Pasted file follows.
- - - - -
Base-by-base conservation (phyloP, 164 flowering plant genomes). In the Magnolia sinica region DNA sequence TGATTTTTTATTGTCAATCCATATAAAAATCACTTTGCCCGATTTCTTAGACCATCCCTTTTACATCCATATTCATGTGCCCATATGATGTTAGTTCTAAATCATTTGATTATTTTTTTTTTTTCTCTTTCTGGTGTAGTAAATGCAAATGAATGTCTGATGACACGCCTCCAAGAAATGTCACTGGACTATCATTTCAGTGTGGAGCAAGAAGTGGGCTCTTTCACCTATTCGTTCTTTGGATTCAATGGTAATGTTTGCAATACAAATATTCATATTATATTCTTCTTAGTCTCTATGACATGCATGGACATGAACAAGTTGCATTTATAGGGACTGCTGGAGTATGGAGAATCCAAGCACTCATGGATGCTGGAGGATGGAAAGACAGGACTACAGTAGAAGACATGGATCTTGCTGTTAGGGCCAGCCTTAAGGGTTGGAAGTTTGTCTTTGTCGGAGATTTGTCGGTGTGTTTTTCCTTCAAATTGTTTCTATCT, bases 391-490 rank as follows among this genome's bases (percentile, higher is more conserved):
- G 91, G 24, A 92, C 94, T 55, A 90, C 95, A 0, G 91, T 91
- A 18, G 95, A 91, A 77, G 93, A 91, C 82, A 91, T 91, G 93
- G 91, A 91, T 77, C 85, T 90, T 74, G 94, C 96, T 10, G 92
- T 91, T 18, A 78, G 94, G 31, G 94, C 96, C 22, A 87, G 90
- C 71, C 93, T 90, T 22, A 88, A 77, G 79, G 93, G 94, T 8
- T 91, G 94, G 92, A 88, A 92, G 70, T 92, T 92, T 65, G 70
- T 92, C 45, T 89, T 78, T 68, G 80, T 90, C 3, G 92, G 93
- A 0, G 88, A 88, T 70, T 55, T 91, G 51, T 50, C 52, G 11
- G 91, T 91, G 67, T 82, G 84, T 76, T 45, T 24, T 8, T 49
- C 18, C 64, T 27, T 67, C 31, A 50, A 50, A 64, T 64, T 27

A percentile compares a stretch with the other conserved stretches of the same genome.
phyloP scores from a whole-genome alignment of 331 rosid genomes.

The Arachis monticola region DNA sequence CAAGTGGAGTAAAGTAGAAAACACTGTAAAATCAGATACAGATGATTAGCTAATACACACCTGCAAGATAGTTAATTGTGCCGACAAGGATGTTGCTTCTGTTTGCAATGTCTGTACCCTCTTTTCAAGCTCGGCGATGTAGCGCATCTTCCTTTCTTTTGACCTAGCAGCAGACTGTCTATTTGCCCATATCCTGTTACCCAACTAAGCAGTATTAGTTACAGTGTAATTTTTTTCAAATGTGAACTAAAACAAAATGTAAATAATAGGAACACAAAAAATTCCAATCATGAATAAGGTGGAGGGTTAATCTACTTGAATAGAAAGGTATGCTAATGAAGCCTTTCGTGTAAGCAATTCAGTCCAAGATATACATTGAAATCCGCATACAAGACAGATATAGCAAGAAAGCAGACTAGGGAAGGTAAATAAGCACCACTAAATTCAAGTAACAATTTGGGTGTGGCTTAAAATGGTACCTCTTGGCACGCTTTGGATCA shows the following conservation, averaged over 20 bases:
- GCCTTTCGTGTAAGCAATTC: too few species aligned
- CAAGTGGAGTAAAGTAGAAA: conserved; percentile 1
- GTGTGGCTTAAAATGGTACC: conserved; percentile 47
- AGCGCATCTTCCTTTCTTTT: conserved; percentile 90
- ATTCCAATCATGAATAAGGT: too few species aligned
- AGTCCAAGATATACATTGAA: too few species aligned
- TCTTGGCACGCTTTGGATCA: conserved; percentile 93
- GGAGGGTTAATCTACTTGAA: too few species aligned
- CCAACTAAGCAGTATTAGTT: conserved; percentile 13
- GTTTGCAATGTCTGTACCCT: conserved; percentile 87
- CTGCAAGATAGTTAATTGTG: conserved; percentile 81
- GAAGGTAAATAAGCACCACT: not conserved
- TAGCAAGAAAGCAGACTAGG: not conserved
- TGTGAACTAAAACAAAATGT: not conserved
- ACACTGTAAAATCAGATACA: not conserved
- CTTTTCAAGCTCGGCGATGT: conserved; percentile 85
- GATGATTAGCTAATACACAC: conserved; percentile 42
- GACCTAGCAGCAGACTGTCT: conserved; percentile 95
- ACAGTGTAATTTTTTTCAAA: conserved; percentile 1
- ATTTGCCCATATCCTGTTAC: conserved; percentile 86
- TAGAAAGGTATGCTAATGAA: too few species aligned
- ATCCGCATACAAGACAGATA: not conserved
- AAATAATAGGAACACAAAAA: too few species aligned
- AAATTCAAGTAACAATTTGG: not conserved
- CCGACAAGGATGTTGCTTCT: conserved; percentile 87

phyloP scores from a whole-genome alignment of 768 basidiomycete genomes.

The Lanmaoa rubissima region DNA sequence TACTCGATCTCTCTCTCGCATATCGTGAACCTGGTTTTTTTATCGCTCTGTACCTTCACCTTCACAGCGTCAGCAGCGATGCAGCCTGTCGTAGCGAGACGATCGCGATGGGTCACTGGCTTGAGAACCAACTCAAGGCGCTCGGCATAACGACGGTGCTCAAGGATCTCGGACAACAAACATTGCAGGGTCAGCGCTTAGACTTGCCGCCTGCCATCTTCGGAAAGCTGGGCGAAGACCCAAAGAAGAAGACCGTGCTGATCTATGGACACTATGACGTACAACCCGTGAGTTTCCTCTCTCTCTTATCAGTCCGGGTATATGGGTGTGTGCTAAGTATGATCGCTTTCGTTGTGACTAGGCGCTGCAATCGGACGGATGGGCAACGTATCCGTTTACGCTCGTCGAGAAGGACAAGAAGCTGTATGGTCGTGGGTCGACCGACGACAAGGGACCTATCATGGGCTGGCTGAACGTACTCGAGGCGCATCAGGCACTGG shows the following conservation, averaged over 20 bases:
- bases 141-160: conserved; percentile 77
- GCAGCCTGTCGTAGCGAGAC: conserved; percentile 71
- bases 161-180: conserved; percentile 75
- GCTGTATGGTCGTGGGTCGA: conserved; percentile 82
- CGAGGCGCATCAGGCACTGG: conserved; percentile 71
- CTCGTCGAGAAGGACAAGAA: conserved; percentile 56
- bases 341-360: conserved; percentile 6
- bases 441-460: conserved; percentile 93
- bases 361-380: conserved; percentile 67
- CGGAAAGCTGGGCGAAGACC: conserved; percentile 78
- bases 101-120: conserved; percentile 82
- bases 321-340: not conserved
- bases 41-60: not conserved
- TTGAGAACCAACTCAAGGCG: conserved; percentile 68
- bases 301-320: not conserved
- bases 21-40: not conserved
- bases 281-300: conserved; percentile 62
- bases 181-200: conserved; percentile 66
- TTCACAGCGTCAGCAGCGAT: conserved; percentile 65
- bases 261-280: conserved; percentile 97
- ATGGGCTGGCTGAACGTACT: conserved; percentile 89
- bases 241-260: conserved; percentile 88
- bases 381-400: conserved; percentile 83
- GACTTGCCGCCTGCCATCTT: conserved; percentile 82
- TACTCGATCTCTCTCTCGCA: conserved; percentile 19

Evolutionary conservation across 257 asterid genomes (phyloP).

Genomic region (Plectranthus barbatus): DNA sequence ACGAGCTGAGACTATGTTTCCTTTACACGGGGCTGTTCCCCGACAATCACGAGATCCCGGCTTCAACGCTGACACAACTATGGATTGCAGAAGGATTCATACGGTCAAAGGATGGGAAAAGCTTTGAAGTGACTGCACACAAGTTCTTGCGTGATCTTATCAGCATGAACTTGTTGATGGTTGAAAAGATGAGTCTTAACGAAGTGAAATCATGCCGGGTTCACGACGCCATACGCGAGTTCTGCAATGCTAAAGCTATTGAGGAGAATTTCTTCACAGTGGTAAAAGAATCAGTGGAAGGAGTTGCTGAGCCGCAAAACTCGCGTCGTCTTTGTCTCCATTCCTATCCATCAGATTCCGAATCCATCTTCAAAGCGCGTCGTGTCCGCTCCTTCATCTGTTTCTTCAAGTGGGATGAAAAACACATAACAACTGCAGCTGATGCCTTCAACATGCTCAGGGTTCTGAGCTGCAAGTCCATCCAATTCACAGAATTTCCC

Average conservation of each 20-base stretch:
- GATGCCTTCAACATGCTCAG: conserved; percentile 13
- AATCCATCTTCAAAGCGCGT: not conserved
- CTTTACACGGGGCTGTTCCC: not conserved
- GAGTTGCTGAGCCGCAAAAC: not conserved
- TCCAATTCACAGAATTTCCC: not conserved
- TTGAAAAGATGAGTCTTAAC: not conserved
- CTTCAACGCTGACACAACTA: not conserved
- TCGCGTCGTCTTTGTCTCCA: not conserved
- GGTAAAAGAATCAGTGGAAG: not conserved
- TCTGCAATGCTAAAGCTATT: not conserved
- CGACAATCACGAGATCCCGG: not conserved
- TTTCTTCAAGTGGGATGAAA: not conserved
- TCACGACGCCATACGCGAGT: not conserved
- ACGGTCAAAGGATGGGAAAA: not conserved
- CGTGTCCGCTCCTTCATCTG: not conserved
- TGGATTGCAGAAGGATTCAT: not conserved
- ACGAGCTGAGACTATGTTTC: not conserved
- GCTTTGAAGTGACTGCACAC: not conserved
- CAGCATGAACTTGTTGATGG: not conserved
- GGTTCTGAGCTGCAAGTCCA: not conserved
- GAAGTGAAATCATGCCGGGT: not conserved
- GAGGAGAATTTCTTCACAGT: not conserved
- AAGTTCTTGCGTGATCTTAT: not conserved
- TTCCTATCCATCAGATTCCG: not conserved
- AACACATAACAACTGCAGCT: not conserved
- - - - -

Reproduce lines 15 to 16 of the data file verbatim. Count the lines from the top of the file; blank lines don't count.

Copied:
- GCCTTTCGTGTAAGCAATTC: too few species aligned
- CAAGTGGAGTAAAGTAGAAA: conserved; percentile 1